Almost a month ago on February 28, Dr. Wael Al-Daghli, director of health education at the Damascus Health Directorate, told Sham FM radio station that in his view Syria had already entered a “third wave” of coronavirus infections.
The station also heard that that week, some volunteer teams had seen a three-fold increase in demand for oxygen cylinders, with one facility using 45 to 50 cylinders a day to treat Covid-19 patients compared to the previous 10 to 15.
A source at Al-Assad University Hospital in Damascus told IranWire that the number of patients suspected of having coronavirus had increased since mid-February, adding that almost all of its new Covid-19 inpatients needed oxygen. The medical worker added that only a small percentage of those presenting at hospital with Covid-19 symptoms were being admitted, and those mostly due to “connections and cronyism”.
Fatima, a primary school English teacher in Damascus who contracted Covid-19 along with her entire family, told IranWire most symptomatic cases she knows of were treated at home. A bed in a medical facility, she said, could only be secured “through connections and favoritism or by paying bribes".
IranWire understands that due to hospital bottlenecks and fears about poor treatment in government facilities, many people with Covid-19 symptoms are now trying to secure their own oxygen cylinders to treat themselves at home.
The factory cost of filling an oxygen cylinder is 2,500 to 8,000 Syrian pounds. In recent months a range of coronavirus-related social initiatives have sprung up in Syria, including one that provides citizens with oxygen cylinders and other equipment.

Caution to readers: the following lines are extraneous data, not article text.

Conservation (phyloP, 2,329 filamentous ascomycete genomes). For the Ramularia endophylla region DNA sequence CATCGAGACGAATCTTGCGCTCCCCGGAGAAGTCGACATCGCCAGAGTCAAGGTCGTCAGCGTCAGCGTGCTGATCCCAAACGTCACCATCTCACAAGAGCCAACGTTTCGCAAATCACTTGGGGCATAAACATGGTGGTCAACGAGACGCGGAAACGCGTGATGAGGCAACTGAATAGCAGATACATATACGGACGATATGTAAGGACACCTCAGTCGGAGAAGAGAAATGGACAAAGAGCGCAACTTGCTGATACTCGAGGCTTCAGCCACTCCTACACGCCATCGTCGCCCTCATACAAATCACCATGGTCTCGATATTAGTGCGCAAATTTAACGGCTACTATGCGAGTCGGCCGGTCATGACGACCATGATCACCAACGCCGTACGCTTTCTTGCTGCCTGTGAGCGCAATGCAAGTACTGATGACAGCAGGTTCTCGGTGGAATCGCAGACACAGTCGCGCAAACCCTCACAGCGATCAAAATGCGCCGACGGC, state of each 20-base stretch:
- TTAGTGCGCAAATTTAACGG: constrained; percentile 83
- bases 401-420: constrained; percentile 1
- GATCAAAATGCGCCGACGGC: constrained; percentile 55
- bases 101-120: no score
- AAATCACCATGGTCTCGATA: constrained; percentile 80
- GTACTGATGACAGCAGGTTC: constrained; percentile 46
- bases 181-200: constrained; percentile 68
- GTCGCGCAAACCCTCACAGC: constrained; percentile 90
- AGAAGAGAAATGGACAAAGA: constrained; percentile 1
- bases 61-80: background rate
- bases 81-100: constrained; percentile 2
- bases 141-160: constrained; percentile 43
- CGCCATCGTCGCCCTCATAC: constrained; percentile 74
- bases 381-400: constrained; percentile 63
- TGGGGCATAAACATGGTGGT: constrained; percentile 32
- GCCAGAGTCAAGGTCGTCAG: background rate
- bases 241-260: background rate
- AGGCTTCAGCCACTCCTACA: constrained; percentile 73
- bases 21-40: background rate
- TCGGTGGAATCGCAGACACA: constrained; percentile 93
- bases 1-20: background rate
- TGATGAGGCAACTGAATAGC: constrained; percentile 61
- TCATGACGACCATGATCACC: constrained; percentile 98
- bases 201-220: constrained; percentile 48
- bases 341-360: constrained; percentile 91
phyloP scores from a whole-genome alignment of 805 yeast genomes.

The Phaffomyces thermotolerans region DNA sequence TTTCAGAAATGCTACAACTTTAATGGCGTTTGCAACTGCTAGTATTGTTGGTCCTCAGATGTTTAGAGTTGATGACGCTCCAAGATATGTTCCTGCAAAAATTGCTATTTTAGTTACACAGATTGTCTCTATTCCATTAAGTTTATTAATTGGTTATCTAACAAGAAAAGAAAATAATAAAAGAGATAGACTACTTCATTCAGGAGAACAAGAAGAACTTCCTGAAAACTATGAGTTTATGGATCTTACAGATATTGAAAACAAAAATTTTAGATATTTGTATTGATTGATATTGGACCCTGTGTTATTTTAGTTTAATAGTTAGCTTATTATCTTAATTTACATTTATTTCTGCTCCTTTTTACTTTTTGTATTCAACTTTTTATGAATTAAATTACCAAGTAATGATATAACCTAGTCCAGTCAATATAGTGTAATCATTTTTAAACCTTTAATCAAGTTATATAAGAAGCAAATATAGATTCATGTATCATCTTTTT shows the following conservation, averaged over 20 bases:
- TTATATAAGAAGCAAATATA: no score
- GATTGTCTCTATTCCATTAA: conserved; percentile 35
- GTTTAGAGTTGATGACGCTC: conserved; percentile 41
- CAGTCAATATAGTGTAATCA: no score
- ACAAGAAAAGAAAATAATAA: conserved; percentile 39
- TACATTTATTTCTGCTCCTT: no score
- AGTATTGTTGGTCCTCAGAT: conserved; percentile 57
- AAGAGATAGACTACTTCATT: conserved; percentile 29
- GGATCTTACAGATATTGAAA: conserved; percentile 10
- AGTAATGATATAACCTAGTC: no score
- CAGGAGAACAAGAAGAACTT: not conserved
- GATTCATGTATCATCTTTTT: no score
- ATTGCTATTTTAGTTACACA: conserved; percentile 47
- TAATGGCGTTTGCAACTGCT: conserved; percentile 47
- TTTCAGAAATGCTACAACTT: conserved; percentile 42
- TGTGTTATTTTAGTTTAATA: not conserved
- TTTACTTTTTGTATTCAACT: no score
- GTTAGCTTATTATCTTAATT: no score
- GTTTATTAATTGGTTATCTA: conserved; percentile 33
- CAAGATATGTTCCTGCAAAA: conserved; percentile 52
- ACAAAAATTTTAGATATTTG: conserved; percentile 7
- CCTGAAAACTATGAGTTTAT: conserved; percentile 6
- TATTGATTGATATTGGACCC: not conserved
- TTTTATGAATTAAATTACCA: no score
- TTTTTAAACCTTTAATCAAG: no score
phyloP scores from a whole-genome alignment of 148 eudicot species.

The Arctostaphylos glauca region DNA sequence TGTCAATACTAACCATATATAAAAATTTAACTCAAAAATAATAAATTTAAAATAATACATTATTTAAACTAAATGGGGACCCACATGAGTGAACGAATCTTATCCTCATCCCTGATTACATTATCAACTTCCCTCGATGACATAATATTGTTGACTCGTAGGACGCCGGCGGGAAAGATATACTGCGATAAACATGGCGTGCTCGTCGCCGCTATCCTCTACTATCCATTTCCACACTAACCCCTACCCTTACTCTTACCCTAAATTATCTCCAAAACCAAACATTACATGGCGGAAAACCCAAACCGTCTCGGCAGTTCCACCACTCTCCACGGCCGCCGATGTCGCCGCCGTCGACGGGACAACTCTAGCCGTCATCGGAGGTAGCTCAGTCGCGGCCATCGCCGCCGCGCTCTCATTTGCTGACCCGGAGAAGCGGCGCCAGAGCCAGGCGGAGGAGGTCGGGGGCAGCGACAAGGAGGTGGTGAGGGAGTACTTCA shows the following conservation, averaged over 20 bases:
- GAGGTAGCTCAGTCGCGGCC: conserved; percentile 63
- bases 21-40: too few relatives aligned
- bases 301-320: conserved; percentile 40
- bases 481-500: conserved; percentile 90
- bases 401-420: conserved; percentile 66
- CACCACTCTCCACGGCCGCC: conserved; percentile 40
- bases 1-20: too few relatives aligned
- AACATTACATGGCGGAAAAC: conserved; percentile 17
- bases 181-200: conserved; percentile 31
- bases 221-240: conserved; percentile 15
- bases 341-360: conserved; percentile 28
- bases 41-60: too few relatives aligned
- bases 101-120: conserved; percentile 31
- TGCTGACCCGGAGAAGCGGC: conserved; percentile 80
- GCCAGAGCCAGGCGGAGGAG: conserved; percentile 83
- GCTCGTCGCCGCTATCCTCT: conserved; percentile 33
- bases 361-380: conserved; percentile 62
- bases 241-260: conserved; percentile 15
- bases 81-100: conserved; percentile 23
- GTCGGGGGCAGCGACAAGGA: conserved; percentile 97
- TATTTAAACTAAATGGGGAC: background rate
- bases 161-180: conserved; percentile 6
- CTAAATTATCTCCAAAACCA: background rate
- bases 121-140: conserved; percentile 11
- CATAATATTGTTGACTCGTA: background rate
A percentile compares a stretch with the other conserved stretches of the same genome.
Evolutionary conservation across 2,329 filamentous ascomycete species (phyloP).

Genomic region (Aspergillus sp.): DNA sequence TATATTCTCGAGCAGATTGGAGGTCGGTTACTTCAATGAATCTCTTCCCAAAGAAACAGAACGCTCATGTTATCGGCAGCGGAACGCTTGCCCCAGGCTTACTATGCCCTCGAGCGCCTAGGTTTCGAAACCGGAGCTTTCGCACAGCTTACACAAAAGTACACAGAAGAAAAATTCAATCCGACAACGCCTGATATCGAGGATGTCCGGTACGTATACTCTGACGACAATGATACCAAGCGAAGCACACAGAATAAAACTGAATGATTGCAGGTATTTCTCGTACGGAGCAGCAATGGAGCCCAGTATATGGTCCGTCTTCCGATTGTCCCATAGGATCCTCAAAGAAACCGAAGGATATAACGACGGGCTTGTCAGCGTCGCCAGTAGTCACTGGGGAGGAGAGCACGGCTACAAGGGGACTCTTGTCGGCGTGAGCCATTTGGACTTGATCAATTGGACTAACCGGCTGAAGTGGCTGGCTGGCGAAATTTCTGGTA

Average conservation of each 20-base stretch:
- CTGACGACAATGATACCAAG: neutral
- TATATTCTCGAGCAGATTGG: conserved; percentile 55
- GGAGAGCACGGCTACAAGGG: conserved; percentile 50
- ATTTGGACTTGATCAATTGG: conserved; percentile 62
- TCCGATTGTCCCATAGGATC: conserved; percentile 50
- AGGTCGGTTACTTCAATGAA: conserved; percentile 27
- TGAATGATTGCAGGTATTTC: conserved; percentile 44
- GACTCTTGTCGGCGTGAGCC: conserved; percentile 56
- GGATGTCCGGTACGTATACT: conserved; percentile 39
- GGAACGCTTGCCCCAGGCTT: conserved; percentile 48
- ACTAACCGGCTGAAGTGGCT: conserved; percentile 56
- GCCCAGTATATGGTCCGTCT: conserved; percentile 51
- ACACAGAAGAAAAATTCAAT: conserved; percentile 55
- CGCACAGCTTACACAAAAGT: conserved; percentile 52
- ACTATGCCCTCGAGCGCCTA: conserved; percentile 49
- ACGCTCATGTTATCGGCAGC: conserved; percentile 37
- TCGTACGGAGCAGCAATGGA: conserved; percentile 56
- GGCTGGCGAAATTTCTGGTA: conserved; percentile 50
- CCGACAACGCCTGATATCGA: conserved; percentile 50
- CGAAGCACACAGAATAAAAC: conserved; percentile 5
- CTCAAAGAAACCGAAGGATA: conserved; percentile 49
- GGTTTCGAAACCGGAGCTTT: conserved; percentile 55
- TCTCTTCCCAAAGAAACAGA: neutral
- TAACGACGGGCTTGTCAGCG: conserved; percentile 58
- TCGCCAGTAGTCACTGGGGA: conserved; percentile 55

A volunteer told IranWire that they had recently seen a daily uptick in cases of 10 to 20 percent, and patients coming to them now were in a “more severe” state than those in previous months. Individual demand for oxygen cylinders, he added, had more than doubled since the end of February.
Other initiatives include Aqimha [Sterilize It], an organization that supports private medical centers providing on-duty doctors 24 hours a day, and Samaa Hakim, a cellphone app connecting people with suspected Covid-19 symptoms to doctors.
Economic Crisis Undermines Social Distancing
The Syrian government has imposed a number of non-pharmaceutical interventions to try to curb the spread of coronavirus, including mandatory mask-wearing in government buildings, shops and markets, and on public transport. Shisha can only be served outside, and hotels, restaurants and coffee shops have been ordered to operate at half capacity. Events and conference venues can run at 40 percent capacity.
IranWire's correspondent in Damascus has confirmed that none of these measures are being adhered to on the ground. Crowding and daily queues can be observed as normal at state-run bakeries, subsidized supply shops, gas stations and on public and private transportation.
Sarah, a bank teller at a mall in Damascus, says protecting herself from coronavirus is her “last concern” given the disastrous economic situation. The value of the dollar has now exceeded 4,000 Syrian pounds and, she says, most people do not have the “luxury” of buying masks or disinfectants while struggling to put food on the table. People’s non-adherence to guidelines, she says, is "a strange situation, but we cannot blame them.”
The gradual easing of social distancing measures in areas controlled by the Assad regime is currently due to start at the end of April 2020. Meanwhile, the Minister of Health has confirmed that an as-yet unspecified quantity of Covid-19 vaccines have been procured from a “friendly country” and some frontline health workers have begun to receive the first jabs.
On February 21 this year, Israel purchased a shipment of the Russian-made Sputnik-V vaccine for the Syrian regime as part of a deal, brokered by Russia, to exchange two Syrian prisoners for the release of an Israeli woman.